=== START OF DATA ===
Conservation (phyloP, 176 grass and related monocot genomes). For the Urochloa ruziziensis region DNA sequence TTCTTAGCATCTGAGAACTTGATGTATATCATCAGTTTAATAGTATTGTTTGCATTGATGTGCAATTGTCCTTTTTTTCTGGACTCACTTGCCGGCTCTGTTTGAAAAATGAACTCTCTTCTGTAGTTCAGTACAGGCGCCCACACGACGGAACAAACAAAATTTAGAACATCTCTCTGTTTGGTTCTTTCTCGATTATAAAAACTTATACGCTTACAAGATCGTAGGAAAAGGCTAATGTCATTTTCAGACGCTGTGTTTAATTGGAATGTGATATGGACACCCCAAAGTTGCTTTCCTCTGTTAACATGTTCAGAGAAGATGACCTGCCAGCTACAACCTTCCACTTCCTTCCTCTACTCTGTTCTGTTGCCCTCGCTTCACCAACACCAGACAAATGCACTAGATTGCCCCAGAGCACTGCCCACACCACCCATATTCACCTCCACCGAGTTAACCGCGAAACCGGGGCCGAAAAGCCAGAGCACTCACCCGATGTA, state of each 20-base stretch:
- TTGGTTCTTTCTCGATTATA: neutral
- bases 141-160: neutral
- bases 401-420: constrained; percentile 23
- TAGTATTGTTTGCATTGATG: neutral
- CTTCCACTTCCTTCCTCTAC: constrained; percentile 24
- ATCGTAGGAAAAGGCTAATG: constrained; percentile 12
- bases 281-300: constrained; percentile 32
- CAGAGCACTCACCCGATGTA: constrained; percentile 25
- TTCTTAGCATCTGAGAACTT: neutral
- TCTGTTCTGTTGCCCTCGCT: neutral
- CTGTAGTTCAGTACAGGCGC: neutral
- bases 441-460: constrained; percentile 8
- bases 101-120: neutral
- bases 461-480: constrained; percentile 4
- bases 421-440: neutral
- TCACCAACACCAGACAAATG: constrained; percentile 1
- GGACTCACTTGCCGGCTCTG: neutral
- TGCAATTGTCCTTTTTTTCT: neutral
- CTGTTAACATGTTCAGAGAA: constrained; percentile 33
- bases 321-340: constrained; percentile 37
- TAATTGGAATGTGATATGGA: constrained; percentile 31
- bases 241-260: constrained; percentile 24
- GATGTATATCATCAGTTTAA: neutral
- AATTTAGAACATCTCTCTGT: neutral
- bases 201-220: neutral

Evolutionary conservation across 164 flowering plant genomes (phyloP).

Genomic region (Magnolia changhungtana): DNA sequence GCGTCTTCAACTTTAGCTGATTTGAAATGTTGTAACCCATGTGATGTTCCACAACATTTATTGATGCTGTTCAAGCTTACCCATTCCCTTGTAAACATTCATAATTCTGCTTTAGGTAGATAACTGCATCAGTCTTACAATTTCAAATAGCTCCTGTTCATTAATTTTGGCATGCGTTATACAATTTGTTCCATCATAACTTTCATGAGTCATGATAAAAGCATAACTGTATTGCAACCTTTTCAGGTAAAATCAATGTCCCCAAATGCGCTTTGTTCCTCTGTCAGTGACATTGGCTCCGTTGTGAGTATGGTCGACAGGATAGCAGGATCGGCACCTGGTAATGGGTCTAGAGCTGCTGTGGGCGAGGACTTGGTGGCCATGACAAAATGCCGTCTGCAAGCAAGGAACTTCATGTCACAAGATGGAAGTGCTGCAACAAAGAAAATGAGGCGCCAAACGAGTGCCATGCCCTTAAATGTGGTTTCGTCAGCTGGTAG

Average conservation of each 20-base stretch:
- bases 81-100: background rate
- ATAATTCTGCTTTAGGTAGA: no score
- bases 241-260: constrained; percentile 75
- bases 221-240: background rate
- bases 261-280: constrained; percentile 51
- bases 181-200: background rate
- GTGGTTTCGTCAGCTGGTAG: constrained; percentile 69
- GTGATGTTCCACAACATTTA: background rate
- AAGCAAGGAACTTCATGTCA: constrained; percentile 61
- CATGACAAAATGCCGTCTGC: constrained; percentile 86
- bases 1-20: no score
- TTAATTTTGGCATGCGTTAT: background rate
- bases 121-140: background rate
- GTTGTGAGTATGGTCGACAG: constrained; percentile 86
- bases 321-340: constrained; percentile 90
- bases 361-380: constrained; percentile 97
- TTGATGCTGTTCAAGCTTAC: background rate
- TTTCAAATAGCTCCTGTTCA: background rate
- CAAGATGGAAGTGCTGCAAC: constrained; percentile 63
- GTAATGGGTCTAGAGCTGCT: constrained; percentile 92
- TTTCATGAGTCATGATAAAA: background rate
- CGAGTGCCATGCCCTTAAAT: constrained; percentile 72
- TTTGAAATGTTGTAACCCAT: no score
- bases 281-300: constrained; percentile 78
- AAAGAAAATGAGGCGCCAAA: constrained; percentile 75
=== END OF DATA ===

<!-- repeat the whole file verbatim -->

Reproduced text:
Conservation (phyloP, 176 grass and related monocot genomes). For the Urochloa ruziziensis region DNA sequence TTCTTAGCATCTGAGAACTTGATGTATATCATCAGTTTAATAGTATTGTTTGCATTGATGTGCAATTGTCCTTTTTTTCTGGACTCACTTGCCGGCTCTGTTTGAAAAATGAACTCTCTTCTGTAGTTCAGTACAGGCGCCCACACGACGGAACAAACAAAATTTAGAACATCTCTCTGTTTGGTTCTTTCTCGATTATAAAAACTTATACGCTTACAAGATCGTAGGAAAAGGCTAATGTCATTTTCAGACGCTGTGTTTAATTGGAATGTGATATGGACACCCCAAAGTTGCTTTCCTCTGTTAACATGTTCAGAGAAGATGACCTGCCAGCTACAACCTTCCACTTCCTTCCTCTACTCTGTTCTGTTGCCCTCGCTTCACCAACACCAGACAAATGCACTAGATTGCCCCAGAGCACTGCCCACACCACCCATATTCACCTCCACCGAGTTAACCGCGAAACCGGGGCCGAAAAGCCAGAGCACTCACCCGATGTA, state of each 20-base stretch:
- TTGGTTCTTTCTCGATTATA: neutral
- bases 141-160: neutral
- bases 401-420: constrained; percentile 23
- TAGTATTGTTTGCATTGATG: neutral
- CTTCCACTTCCTTCCTCTAC: constrained; percentile 24
- ATCGTAGGAAAAGGCTAATG: constrained; percentile 12
- bases 281-300: constrained; percentile 32
- CAGAGCACTCACCCGATGTA: constrained; percentile 25
- TTCTTAGCATCTGAGAACTT: neutral
- TCTGTTCTGTTGCCCTCGCT: neutral
- CTGTAGTTCAGTACAGGCGC: neutral
- bases 441-460: constrained; percentile 8
- bases 101-120: neutral
- bases 461-480: constrained; percentile 4
- bases 421-440: neutral
- TCACCAACACCAGACAAATG: constrained; percentile 1
- GGACTCACTTGCCGGCTCTG: neutral
- TGCAATTGTCCTTTTTTTCT: neutral
- CTGTTAACATGTTCAGAGAA: constrained; percentile 33
- bases 321-340: constrained; percentile 37
- TAATTGGAATGTGATATGGA: constrained; percentile 31
- bases 241-260: constrained; percentile 24
- GATGTATATCATCAGTTTAA: neutral
- AATTTAGAACATCTCTCTGT: neutral
- bases 201-220: neutral

Evolutionary conservation across 164 flowering plant genomes (phyloP).

Genomic region (Magnolia changhungtana): DNA sequence GCGTCTTCAACTTTAGCTGATTTGAAATGTTGTAACCCATGTGATGTTCCACAACATTTATTGATGCTGTTCAAGCTTACCCATTCCCTTGTAAACATTCATAATTCTGCTTTAGGTAGATAACTGCATCAGTCTTACAATTTCAAATAGCTCCTGTTCATTAATTTTGGCATGCGTTATACAATTTGTTCCATCATAACTTTCATGAGTCATGATAAAAGCATAACTGTATTGCAACCTTTTCAGGTAAAATCAATGTCCCCAAATGCGCTTTGTTCCTCTGTCAGTGACATTGGCTCCGTTGTGAGTATGGTCGACAGGATAGCAGGATCGGCACCTGGTAATGGGTCTAGAGCTGCTGTGGGCGAGGACTTGGTGGCCATGACAAAATGCCGTCTGCAAGCAAGGAACTTCATGTCACAAGATGGAAGTGCTGCAACAAAGAAAATGAGGCGCCAAACGAGTGCCATGCCCTTAAATGTGGTTTCGTCAGCTGGTAG

Average conservation of each 20-base stretch:
- bases 81-100: background rate
- ATAATTCTGCTTTAGGTAGA: no score
- bases 241-260: constrained; percentile 75
- bases 221-240: background rate
- bases 261-280: constrained; percentile 51
- bases 181-200: background rate
- GTGGTTTCGTCAGCTGGTAG: constrained; percentile 69
- GTGATGTTCCACAACATTTA: background rate
- AAGCAAGGAACTTCATGTCA: constrained; percentile 61
- CATGACAAAATGCCGTCTGC: constrained; percentile 86
- bases 1-20: no score
- TTAATTTTGGCATGCGTTAT: background rate
- bases 121-140: background rate
- GTTGTGAGTATGGTCGACAG: constrained; percentile 86
- bases 321-340: constrained; percentile 90
- bases 361-380: constrained; percentile 97
- TTGATGCTGTTCAAGCTTAC: background rate
- TTTCAAATAGCTCCTGTTCA: background rate
- CAAGATGGAAGTGCTGCAAC: constrained; percentile 63
- GTAATGGGTCTAGAGCTGCT: constrained; percentile 92
- TTTCATGAGTCATGATAAAA: background rate
- CGAGTGCCATGCCCTTAAAT: constrained; percentile 72
- TTTGAAATGTTGTAACCCAT: no score
- bases 281-300: constrained; percentile 78
- AAAGAAAATGAGGCGCCAAA: constrained; percentile 75